The shortfalls come in the ‘ooooh’ department. The CR-V still runs a small 7.0-inch media screen - some rivals have much larger displays - and while it does have Apple CarPlay and Android Auto, plus a volume knob, it’s still a bit fidgety in terms of the operation. And it’s slow to react at times, too.
Plus, while there is a climate button and fan speed button, as well as dials for the temperature settings, you still have to go through the screen to control whether the air conditioner is on or off, and also which ventilation is active. Odd.
In the back seat, there’s a really neat trick. The doors open up to almost 90 degrees, meaning parents loading their kids into child seats will be able to access the back row a lot easier than some rivals (we’re looking at you, Mr RAV4, with your narrow-hinged doors). Indeed, the apertures are huge, meaning access for people of all ages is pretty easy.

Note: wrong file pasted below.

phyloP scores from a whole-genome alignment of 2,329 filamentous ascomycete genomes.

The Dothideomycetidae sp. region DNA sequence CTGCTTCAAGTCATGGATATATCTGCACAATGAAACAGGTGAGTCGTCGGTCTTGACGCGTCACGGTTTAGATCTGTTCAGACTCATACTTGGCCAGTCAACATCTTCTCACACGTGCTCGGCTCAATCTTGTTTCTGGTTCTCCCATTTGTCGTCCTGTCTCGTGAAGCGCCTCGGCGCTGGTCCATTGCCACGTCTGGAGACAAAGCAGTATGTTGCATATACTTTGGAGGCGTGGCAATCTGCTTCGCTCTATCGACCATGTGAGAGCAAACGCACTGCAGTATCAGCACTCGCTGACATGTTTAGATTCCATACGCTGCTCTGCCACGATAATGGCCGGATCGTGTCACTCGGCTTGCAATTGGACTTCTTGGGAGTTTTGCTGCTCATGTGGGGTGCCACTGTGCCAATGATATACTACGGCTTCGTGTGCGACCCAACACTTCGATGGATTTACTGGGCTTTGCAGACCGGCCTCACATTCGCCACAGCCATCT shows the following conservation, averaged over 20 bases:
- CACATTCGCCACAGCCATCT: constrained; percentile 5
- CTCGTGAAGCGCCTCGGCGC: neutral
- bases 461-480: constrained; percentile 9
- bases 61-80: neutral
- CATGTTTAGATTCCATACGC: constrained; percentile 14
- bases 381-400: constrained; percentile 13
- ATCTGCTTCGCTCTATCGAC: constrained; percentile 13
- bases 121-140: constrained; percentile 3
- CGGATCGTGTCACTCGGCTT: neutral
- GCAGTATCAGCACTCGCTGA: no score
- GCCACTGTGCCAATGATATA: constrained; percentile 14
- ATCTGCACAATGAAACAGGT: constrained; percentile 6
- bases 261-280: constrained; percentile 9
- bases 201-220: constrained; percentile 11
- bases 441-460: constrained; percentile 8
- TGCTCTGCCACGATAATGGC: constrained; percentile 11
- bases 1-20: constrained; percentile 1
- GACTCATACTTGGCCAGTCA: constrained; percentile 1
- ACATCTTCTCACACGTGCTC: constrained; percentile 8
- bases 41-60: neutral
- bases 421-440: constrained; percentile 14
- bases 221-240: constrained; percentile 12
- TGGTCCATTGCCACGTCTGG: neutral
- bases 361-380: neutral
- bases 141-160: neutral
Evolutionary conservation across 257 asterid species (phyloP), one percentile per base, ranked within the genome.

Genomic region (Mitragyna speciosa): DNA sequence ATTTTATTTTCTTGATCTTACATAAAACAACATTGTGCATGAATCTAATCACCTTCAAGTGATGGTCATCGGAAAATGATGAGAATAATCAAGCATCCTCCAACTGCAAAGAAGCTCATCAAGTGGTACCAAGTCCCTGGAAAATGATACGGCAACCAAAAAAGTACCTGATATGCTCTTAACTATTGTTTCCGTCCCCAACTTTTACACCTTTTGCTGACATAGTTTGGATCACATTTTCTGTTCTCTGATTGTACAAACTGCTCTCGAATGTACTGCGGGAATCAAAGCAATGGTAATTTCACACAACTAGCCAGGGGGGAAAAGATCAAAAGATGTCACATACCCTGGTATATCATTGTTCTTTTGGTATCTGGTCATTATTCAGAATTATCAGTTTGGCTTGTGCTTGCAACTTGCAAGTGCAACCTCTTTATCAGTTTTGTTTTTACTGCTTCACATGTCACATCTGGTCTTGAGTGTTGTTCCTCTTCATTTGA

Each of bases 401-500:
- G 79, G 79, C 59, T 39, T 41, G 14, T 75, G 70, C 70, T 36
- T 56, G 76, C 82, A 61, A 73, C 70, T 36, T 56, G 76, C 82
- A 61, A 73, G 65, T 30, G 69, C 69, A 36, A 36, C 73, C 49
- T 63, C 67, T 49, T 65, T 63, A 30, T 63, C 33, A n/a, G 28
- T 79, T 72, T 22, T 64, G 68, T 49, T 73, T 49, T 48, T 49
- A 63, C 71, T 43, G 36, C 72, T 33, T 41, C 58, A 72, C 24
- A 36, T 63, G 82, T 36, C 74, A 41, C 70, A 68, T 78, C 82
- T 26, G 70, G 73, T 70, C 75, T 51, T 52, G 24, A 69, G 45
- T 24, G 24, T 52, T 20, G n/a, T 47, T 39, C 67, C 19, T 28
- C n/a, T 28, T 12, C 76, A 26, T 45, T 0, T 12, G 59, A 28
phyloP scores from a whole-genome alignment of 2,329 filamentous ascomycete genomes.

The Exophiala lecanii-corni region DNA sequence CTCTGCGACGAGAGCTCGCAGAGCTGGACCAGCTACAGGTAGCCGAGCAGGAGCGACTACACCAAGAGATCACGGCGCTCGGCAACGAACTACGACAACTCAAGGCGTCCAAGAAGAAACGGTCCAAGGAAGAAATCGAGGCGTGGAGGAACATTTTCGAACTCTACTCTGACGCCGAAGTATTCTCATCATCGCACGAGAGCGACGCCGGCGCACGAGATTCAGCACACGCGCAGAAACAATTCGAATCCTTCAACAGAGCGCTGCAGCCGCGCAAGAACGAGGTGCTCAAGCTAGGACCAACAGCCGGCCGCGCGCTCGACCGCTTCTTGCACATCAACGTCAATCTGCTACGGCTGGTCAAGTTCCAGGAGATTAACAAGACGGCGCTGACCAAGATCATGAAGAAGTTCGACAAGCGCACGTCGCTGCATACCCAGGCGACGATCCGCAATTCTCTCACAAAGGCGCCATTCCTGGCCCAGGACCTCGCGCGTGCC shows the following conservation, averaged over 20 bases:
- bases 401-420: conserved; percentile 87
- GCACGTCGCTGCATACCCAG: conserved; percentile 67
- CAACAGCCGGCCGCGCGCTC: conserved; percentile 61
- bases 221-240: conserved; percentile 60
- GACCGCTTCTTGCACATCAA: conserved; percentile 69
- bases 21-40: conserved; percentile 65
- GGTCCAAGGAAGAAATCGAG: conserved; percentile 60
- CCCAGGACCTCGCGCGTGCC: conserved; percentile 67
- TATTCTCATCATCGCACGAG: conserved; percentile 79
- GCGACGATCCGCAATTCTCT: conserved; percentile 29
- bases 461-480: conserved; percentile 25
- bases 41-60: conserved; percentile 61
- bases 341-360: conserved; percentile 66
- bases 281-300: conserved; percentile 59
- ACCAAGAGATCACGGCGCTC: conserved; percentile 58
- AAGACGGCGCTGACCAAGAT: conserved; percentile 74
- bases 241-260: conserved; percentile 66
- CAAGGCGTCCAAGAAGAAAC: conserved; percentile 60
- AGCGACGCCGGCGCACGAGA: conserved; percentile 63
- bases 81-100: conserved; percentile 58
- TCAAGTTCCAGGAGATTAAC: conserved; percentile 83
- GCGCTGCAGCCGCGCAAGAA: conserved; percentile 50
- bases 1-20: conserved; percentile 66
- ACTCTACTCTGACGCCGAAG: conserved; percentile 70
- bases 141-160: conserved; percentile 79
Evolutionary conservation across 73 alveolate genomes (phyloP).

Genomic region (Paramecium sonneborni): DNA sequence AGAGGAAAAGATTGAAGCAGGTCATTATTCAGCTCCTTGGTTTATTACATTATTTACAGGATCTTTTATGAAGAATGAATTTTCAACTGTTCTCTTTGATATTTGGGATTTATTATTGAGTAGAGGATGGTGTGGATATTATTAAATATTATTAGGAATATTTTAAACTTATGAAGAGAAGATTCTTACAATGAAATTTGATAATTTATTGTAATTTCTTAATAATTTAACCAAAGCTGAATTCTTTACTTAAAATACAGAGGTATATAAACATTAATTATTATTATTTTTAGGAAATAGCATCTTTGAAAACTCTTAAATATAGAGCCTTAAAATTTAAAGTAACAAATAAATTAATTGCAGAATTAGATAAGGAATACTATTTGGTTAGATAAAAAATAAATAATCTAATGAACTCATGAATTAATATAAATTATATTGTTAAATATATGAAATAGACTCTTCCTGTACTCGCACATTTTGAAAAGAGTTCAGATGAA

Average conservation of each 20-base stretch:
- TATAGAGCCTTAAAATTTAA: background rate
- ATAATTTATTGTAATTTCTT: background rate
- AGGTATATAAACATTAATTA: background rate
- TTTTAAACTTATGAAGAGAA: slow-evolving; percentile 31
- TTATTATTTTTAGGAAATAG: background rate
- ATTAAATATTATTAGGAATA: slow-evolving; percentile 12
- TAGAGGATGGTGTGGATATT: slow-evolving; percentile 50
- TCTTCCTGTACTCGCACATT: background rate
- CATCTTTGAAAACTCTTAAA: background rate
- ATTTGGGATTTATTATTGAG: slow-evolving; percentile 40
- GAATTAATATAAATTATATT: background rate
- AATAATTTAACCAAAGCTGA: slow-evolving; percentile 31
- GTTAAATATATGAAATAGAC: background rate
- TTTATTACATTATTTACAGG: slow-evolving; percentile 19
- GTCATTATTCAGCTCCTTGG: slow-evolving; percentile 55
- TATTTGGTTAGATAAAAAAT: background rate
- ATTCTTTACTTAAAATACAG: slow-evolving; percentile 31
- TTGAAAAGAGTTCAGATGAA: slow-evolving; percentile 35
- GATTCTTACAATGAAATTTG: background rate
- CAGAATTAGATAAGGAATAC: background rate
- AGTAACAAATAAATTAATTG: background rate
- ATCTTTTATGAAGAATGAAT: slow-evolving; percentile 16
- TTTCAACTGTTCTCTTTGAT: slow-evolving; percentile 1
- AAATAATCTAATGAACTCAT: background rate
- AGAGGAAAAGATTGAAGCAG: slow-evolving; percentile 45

And the space in the second row is excellent, too. There is easily enough space for someone my size (182cm / 6’0”) to sit behind their own driving position with ample knee room, toe space and shoulder room to be comfortable. Only the head room is questionable if you get a CR-V with a sunroof, and even then, it’s not terrible.
If you do have kids, there are ISOFIX child seat anchor points in the outboard seats, and three top tether attachment points - but unlike most rivals, they actually mount in the ceiling above the boot, not the back of the second-row seat. Choose a seven-seater and you have the same issue, but the third-row seats add a pair of top-tether points mounted into the very back boot floor.
The seven-seat versions of the CR-V have a sliding second-row seat, which makes head room even tighter. The five-seat CR-Vs have a 60:40 split fold second row. All models have a flip down armrest and cupholders fitted in the second row, plus door pockets large enough for big bottles, and map pockets on the front seat backs.
I tested the seven-seat CR-V pre-facelift, and found the third row space to be best left to smaller occupants. If you choose a three-row CR-V, you get rear row air vents and cupholders, too.